Speculation continues as Karzai denies backing presidential candidates
Bonus reads: "The merits of the case," Farahnaz Ispahani (Afpak); "Conspiracy nation," Fatima Mustafa and Sairah Yusuf (AfPak). "Independent ballot" After months of speculation and recent news articles claiming Afghan President Hamid Karzai was backing former jihadi leader Abdul Rab Rassoul Sayyaf, he told a delegation of the Afghanistan Women’s Network on Wednesday that he ...
After months of speculation and recent news articles claiming Afghan President Hamid Karzai was backing former jihadi leader Abdul Rab Rassoul Sayyaf, he told a delegation of the Afghanistan Women’s Network on Wednesday that he is not backing any particular candidate in next year’s presidential election (Pajhwok). According to a statement released by the presidential palace, Karzai said: "I don’t support any particular runner. It is the right of the people to choose their next president through and independent ballot." That ballot may be a little smaller in April though, as Ahmad Zia Massoud, an Afghan politician with the National United Front, announced on Wednesday that a major coalition of political parties will be formed in a few days and will present a consensus nominee for consideration (Pajhwok). Formal nominations for next year’s election are set to begin in less than a month.
At least one person died and 15 others were wounded in Farah province on Thursday morning when a bomb targeting Gen. Abdul Samad, the provincial spy chief, exploded near the office of the National Directorate of Security [NDS] (Pajhwok). A witness said the blast occurred when an explosives-laden rickshaw was detonated as Samad’s car drove by, though an official said Samad survived the attack. Zabihullah Mujahid, a spokesman for the Afghan Taliban, disputed that statement, saying that Samad and several over NDS officials were killed in the attack.
Afghanistan’s population rose by 500,000 people over the past year, raising the national total to 27 million, according to a Central Statistics Organization (CSO) report that was released on Tuesday (Pajhwok). In its annual report, the CSO did a further demographic breakdown, showing the population split among males and females is almost equal – 13.8 million and 13.2 million, respectively. It also showed that the number of female students enrolled in school went up by 4.12 percent, increasing the total to 3.4 million.
A Japanese-funded peace park and community center for women opened in Bamyan province on Thursday, continuing efforts by local organizations to revitalize the area (Pajhwok). The project took a year to complete and was overseen by Arzo, a non-governmental organization focused education, healthcare, and creating "better livelhoods" in Bamyan. According to Marzia Arzo, the head of the organization, the 20-acre park is open to everyone and the women’s center includes a carpet-weaving hall, a kindergarten, and a bathroom, providing local women with a meeting place and facilities they do not have at home. Bonus read: "Bamyan after the Buddhas," Whitney Grespin (AfPak).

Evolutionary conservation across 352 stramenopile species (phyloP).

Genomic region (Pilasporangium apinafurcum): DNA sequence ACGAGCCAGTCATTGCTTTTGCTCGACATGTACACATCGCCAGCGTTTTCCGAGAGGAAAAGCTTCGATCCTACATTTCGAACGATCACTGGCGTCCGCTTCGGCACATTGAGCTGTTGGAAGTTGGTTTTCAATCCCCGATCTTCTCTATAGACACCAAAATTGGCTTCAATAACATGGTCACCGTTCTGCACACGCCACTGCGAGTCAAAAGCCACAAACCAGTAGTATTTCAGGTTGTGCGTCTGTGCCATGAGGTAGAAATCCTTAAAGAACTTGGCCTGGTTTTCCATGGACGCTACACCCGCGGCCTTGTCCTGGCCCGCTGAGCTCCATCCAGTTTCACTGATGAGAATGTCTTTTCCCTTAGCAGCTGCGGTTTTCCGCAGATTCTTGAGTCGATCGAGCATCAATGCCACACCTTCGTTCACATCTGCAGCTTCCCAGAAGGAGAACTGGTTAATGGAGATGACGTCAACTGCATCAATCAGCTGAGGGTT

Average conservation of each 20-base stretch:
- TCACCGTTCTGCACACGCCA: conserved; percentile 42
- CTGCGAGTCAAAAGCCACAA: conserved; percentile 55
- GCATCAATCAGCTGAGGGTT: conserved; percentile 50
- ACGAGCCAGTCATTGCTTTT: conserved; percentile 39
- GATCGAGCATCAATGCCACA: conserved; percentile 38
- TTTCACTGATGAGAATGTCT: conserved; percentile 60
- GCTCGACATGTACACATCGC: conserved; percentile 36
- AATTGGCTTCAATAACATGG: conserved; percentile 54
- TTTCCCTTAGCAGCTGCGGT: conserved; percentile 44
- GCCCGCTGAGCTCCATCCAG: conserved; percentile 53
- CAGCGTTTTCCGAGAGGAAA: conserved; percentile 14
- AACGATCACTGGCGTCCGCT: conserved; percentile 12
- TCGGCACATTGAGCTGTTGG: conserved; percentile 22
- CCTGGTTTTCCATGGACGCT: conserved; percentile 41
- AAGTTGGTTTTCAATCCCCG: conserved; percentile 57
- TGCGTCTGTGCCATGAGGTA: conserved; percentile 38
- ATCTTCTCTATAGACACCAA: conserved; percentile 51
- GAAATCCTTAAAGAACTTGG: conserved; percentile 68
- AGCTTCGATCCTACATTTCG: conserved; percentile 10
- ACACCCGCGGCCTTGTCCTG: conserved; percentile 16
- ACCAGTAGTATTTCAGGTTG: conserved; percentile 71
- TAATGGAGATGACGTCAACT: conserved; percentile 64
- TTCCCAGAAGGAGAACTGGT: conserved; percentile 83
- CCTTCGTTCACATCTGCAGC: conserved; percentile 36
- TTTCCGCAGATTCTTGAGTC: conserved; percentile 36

Voting in Pakistan’s by-elections began early Thursday morning with more than 500 candidates in the running for 15 National Assembly and 26 provincial seats (Dawn, ET). Given the small number of seats up for consideration, it is unlikely the results will change the make-up of Pakistan’s central government, but they could serve as a litmus test for the ruling Pakistan Muslim League-Nawaz party and the new Pakistan Tehreek-e-Insaaf party. While the voting appears to be proceeding as planned, there have been reports that female voters in Khyber-Pakhtunkhwa province are being barred from polling stations, either because a ban imposed on their participation or an agreement between the political parties that they should not be allowed to vote due to existing social and cultural norms (Dawn).
Muhammad Ibrahim, the administrator of the Ganj madrassa that was economically sanctioned by the U.S. Treasury Department on Tuesday, disputed the agency’s claims that the religious school has ties to militant activities and groups like al-Qaeda (ET). Speaking to Pakistan’s Express Tribune on Wednesday, Ibrahim said that the allegations were "baseless" and that "the U.S. authorities should visit the seminary and see for themselves that it has nothing to do with militancy." He also requested that the U.S. agency share "any proof in this regard" with the madrassa and the media, "otherwise the claim will be considered fabricated and without any foundation."
Ghulam Jan, believed to be a key commander with the Pakistani Taliban, was killed in South Waziristan late Wednesday night when the vehicle he has traveling in hit a roadside bomb (Dawn, Pajhwok). According to Shahid Ali Khan, a local police officer, four of Jan’s associates, including his uncle, were also killed in the blast. No group has claimed responsibility for the attack.
Bring in the clowns
Eleven years ago, David Mason, a Danish dance instructor, founded Afghanistan’s Mobile Mini Circus for Children to teach "cooperation and creativity to children scarred by years of war" (Reuters). Today, it is so popular that it is one of the few programs expanding in a country where international aid is dropping as coalition forces prepare to withdraw at the end of next year. The circus runs training centers in seven different Afghan provinces, has about 300 regular students, and manages an operating budget of nearly $500,000. The circus has toured in 25 of Afghanistan’s 34 provinces, reaching nearly 3 million people. According to Murtaza Nowrozi, an 18-year-old juggler, the circus provides a good alternative to a life on the streets.
— Bailey Cahall
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